Energy Efficient Tips for Your Home This Winter

A snowy scene of a house with blue siding and attached garage.

Just because the temperature goes down doesn’t mean your utility bill has to go up. Check out these 7 tips on how to make your home more energy efficient!

It’s the season to spend cozily indoors with friends and family. At Clayton, we want to ensure your winter is filled with memories of family and fun, not worrying about utility bills. This is why our homes include energy efficient features like smart thermostats, Rheem® dual water heaters, low-E windows and quality insulation.

In addition, consider these energy efficiency tips to make sure your home is ready for winter, conserving energy and helping you save as you transition from fall!

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1. Monitor Your Thermostat

All of our new Clayton homes have ecobee smart thermostats, making it easy to adjust the temperature of your home throughout the day, even when you’re not there. Smart thermostats learn your schedule and will automatically turn the temperature up or down to help save energy. You can also control your thermostat using your smartphone.

According to the Department of Energy, the ideal temperature for your heater in the winter is around 68 degrees. For every degree above 68, 3-5% more energy is used. You can consider turning your heat down during the day if you’re not at home, or at night while you sleep snug under warm covers.

2. Shut the Front Door

And the back door, and the garage door, too. I know this seems like common sense, but leaving your doors open or cracked can impact your utility bill. Fortunately, all Clayton homes are built with quality insulation, along with a thermal and moisture envelope, to help keep heat in. This helps your energy costs stay down and keeps your home comfortable all year long – but if your doors are open, your warm air is going to escape out of them.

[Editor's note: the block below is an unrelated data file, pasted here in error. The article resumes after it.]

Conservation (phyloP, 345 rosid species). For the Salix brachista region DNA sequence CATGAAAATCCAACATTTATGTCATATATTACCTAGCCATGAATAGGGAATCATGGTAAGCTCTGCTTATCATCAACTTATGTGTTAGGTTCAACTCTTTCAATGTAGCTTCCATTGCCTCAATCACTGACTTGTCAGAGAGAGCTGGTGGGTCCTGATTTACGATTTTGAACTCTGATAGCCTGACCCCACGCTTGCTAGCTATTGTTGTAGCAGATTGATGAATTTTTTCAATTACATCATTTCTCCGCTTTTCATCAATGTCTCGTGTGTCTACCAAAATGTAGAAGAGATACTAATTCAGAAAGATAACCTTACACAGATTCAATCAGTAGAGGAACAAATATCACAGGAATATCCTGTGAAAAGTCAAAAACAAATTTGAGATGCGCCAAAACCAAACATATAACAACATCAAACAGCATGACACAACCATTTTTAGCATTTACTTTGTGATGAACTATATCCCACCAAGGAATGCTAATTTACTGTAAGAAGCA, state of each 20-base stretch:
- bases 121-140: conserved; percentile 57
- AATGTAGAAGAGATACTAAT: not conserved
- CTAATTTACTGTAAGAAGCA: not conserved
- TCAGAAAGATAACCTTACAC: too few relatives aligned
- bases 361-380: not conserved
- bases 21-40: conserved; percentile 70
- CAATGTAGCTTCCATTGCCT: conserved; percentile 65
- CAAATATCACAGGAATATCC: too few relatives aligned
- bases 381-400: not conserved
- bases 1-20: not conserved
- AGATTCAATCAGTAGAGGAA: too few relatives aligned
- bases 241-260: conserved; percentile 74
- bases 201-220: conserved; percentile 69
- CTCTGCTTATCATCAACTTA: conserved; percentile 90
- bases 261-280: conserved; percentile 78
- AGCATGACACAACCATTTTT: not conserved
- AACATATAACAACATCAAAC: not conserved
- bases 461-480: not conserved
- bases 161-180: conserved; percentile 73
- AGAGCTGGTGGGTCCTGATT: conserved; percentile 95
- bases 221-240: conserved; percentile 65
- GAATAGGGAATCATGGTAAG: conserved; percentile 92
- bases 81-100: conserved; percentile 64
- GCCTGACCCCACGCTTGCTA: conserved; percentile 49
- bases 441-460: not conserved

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3. Let the Sun Do the Work

Take advantage of the sun’s rays. Open the blinds in your home – that natural light will not only beautifully illuminate your house, it also can raise the temperature during the day.

A free heat source will obviously help you out in the long run, so open the shades in the afternoon and let the sun work its magic!

4. Don’t Block Your Air Vents

It’s a common misconception among homeowners that you can conserve energy by closing the vents in rooms you don’t use. However, while the blower in your HVAC system is designed to blow against some resistance, the pressure increases when air vents are closed. The higher the pressure in your duct system, the more duct leakage you’ll have, reducing energy efficiency.

Keeping the vents that supply heat to and from your HVAC system open allow it to run more effectively and efficiently. And don’t forget about routine cleaning and maintenance to help care for your HVAC system.

5. Get Cozy by the Fire

Beat the chill this winter by using a fireplace, like the ones that can be found in many Clayton homes. There’s just something about a burning fire that is welcoming during the winter months, so turn the heat down for a little bit and let a natural heater warm your home.

Of course, always make sure to seal your chimney flue after you extinguish the fire for the night. Leaving your flue open invites cold air likes to sneak into your home, so make sure you practice safe and effective fireplace maintenance. And make sure to follow home fire prevention tips, like having a fire extinguisher nearby and routinely checking your smoke detectors.

6. Check for Air Leaks

Cold air has a sneaky way of getting into your home. When this happens, you’ll want to crank up the heater, but by addressing any leaks you’ll help stop the problem at its source.

Check the frames of your doors and windows to make sure there are no holes or tears in the seals surrounding them. These rubber parts are small but mighty when it comes to letting in unwanted breezes. They can easily be replaced or fixed if you find any tears, so take the time to check them out as outside temperatures drop.

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7. Lower Your Water Temperature

Another easy way to save money on your energy bill is by turning down your water heater’s temperature. It’s common to want to crank up the water temperature as it gets colder, but that can end up costing you a lot of money.

The Department of Energy suggests setting it at a temperature of 120 degrees, because water heating can account for up to 18% of your home’s overall energy consumption!

Following these 7 simple energy efficiency tips as you transition into the colder months could help you save. And you’ll rest easy knowing that your home is running more energy efficiently.

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